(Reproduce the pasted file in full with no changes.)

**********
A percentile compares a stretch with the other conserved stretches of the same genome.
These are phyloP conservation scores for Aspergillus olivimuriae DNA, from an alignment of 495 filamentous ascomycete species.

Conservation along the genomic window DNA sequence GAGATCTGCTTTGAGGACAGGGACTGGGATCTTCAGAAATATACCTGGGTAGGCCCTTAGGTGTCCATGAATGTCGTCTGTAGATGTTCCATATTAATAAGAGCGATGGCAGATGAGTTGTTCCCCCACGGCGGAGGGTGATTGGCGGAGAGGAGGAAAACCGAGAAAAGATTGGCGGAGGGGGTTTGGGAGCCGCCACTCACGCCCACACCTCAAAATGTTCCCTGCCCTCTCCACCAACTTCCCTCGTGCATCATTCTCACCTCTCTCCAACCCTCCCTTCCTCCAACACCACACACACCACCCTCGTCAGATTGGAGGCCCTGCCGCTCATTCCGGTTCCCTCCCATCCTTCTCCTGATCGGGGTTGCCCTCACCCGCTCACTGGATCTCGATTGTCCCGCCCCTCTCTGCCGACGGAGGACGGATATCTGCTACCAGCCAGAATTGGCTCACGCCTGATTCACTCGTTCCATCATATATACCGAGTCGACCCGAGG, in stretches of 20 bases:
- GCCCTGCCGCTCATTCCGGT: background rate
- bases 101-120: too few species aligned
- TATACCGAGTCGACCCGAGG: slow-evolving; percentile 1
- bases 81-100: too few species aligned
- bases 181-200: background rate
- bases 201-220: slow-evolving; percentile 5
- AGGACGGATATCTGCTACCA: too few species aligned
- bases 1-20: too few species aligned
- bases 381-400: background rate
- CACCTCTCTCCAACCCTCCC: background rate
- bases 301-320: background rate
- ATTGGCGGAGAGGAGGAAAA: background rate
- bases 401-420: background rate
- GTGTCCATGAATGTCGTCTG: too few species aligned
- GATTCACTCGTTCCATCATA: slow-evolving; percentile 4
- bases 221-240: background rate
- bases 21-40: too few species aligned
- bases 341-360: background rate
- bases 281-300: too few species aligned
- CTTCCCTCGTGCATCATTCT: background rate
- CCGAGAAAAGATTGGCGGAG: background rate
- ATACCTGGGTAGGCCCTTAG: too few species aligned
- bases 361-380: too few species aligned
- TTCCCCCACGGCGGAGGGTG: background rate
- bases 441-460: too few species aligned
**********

A percentile compares a stretch with the other conserved stretches of the same genome.
These are phyloP conservation scores for Aspergillus olivimuriae DNA, from an alignment of 495 filamentous ascomycete species.

Conservation along the genomic window DNA sequence GAGATCTGCTTTGAGGACAGGGACTGGGATCTTCAGAAATATACCTGGGTAGGCCCTTAGGTGTCCATGAATGTCGTCTGTAGATGTTCCATATTAATAAGAGCGATGGCAGATGAGTTGTTCCCCCACGGCGGAGGGTGATTGGCGGAGAGGAGGAAAACCGAGAAAAGATTGGCGGAGGGGGTTTGGGAGCCGCCACTCACGCCCACACCTCAAAATGTTCCCTGCCCTCTCCACCAACTTCCCTCGTGCATCATTCTCACCTCTCTCCAACCCTCCCTTCCTCCAACACCACACACACCACCCTCGTCAGATTGGAGGCCCTGCCGCTCATTCCGGTTCCCTCCCATCCTTCTCCTGATCGGGGTTGCCCTCACCCGCTCACTGGATCTCGATTGTCCCGCCCCTCTCTGCCGACGGAGGACGGATATCTGCTACCAGCCAGAATTGGCTCACGCCTGATTCACTCGTTCCATCATATATACCGAGTCGACCCGAGG, in stretches of 20 bases:
- GCCCTGCCGCTCATTCCGGT: background rate
- bases 101-120: too few species aligned
- TATACCGAGTCGACCCGAGG: slow-evolving; percentile 1
- bases 81-100: too few species aligned
- bases 181-200: background rate
- bases 201-220: slow-evolving; percentile 5
- AGGACGGATATCTGCTACCA: too few species aligned
- bases 1-20: too few species aligned
- bases 381-400: background rate
- CACCTCTCTCCAACCCTCCC: background rate
- bases 301-320: background rate
- ATTGGCGGAGAGGAGGAAAA: background rate
- bases 401-420: background rate
- GTGTCCATGAATGTCGTCTG: too few species aligned
- GATTCACTCGTTCCATCATA: slow-evolving; percentile 4
- bases 221-240: background rate
- bases 21-40: too few species aligned
- bases 341-360: background rate
- bases 281-300: too few species aligned
- CTTCCCTCGTGCATCATTCT: background rate
- CCGAGAAAAGATTGGCGGAG: background rate
- ATACCTGGGTAGGCCCTTAG: too few species aligned
- bases 361-380: too few species aligned
- TTCCCCCACGGCGGAGGGTG: background rate
- bases 441-460: too few species aligned